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OSHA increases fines for violating crystalline silica standard

Under the revised Occupational Safety and Health Administration fine schedule, construction companies in Missouri and around the country could owe up to $129,336 for exposing their workers to dangerous levels of crystalline silica. OSHA increased the penalties for violating crystalline silica in January. Construction companies will now be required to pay $12,934 for each violation of the silica standard and $12,934 per day until measures are implemented to reduce dust levels. The highest fines are reserved for companies that repeatedly violate the rules.

Maintaining safe levels of crystalline silica can be difficult on construction sites as large amounts of dust are created when concrete is cut, sanded or drilled. The inhalation of this dust has been linked to a number of serious health issues, including kidney disease, silicosis, chronic obstructive pulmonary disease and lung cancer. Proper safety training is important because the dangers of silica inhalation may not be immediately apparent. However, the dust accumulates in the lungs over time and makes breathing increasingly difficult.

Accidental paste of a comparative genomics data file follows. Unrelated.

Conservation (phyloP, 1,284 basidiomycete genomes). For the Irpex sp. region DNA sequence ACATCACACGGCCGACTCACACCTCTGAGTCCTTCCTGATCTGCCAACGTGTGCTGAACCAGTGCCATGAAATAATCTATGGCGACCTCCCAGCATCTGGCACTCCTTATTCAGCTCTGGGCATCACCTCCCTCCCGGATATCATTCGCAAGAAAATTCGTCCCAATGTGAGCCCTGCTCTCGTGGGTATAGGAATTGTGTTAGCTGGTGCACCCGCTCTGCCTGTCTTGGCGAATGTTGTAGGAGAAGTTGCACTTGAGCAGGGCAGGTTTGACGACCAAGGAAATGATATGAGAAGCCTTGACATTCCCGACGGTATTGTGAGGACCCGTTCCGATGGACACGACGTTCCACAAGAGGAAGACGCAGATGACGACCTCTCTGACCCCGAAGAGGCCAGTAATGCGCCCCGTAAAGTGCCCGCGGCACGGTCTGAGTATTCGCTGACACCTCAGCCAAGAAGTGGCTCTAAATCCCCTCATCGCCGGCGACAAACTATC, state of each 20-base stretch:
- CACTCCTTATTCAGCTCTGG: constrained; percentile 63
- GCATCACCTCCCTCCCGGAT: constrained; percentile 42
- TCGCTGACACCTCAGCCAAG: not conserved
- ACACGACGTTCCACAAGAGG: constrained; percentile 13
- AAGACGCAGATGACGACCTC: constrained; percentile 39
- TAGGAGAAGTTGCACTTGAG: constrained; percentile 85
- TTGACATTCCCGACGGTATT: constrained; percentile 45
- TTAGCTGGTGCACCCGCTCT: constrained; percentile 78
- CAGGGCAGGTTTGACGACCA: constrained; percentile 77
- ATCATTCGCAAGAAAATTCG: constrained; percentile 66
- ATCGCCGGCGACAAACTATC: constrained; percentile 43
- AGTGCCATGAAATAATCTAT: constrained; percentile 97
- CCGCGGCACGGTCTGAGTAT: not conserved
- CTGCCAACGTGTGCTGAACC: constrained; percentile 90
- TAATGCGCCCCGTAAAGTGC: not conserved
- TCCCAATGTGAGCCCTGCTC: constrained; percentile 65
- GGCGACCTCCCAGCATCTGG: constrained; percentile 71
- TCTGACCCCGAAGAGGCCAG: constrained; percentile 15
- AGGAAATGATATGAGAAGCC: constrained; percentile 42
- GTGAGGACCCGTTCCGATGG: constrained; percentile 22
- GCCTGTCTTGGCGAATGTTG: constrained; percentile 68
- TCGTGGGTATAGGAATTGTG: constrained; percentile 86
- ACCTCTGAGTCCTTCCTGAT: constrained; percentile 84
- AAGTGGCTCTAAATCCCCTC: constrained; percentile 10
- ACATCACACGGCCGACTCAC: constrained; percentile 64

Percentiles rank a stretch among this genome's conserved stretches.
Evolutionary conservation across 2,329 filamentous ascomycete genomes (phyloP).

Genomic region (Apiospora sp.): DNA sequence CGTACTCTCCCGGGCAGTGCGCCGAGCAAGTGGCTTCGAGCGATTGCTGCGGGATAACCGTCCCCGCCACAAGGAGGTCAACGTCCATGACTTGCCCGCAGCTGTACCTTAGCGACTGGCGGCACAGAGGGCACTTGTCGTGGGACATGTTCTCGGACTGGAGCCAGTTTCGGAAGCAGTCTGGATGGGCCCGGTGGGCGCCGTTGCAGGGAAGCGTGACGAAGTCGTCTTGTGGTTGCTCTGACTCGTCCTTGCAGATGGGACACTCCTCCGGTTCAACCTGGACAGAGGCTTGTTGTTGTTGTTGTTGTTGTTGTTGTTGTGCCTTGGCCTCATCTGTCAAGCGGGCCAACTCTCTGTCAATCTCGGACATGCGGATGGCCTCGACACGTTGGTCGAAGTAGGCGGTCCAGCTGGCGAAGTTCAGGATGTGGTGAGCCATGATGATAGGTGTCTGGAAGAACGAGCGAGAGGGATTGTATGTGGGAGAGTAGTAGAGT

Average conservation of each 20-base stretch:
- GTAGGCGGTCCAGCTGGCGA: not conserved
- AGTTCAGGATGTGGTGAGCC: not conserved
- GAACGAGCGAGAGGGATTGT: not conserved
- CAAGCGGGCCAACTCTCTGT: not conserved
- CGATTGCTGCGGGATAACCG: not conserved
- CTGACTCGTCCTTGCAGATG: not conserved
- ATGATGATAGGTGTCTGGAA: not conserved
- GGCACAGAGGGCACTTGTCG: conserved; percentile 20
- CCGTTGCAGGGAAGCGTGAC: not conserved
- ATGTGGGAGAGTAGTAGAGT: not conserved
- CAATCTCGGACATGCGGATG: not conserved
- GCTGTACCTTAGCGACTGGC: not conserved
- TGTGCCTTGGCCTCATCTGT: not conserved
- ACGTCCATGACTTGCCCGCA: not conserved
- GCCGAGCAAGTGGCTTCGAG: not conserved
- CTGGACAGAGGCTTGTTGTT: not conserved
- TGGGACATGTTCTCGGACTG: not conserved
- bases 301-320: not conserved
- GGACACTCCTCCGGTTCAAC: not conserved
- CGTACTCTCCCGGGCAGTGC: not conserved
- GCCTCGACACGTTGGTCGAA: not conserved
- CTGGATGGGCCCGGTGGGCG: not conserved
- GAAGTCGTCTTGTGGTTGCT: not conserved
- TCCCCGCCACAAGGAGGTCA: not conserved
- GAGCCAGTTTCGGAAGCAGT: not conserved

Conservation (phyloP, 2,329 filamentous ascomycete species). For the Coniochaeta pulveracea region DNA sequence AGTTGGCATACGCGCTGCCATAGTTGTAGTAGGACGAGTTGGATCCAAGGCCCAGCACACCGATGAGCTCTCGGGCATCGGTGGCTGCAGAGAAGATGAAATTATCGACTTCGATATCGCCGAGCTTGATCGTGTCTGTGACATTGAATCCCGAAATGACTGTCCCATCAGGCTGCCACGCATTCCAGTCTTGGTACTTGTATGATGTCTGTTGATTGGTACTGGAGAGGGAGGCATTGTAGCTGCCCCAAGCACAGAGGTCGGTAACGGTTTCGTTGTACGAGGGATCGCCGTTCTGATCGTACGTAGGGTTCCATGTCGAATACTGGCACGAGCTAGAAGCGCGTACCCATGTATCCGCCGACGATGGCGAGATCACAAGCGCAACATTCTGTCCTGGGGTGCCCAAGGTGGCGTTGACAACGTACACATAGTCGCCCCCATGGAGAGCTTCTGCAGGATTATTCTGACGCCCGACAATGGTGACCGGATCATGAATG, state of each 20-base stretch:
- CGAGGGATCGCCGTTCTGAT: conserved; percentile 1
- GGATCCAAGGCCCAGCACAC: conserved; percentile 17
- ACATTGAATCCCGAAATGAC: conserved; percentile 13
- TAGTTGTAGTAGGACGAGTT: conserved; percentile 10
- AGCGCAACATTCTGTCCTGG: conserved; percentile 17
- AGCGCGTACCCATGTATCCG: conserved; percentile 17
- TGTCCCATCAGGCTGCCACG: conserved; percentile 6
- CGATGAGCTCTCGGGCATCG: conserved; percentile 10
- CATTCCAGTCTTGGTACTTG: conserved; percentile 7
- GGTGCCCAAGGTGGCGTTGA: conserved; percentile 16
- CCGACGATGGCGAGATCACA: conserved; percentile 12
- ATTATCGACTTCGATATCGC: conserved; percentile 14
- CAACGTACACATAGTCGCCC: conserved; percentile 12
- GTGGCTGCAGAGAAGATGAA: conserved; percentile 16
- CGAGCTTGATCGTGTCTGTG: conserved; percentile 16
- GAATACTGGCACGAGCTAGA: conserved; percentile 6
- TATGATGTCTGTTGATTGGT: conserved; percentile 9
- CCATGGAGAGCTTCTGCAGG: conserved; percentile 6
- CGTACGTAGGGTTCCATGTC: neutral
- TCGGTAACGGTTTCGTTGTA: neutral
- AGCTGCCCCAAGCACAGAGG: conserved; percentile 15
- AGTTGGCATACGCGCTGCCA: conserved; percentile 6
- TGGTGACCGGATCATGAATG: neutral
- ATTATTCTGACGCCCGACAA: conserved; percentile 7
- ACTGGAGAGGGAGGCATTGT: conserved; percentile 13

OSHA figures suggest that 2.3 million Americans are exposed to dangerous silica. Steps that construction companies can take to protect their workers include insisting that concrete is wet before it is cut and issuing respiratory masks when wet cutting is not possible. The revised silica standard is part of OSHA’s effort to reduce accidents, injuries and deaths in the construction sector. Government workplace safety statistics reveal that about 14 construction workers are killed in on-the-job accidents every day.

Workers who are injured while on the job or develop illnesses after being exposed to harmful substances in the workplace generally file workers’ compensation claims. However, a victim may pursue a personal injury lawsuit instead if their employer routinely flouted safety regulations. Attorneys could point to fines handed out for repeated violations to demonstrate that an employer was willfully negligent.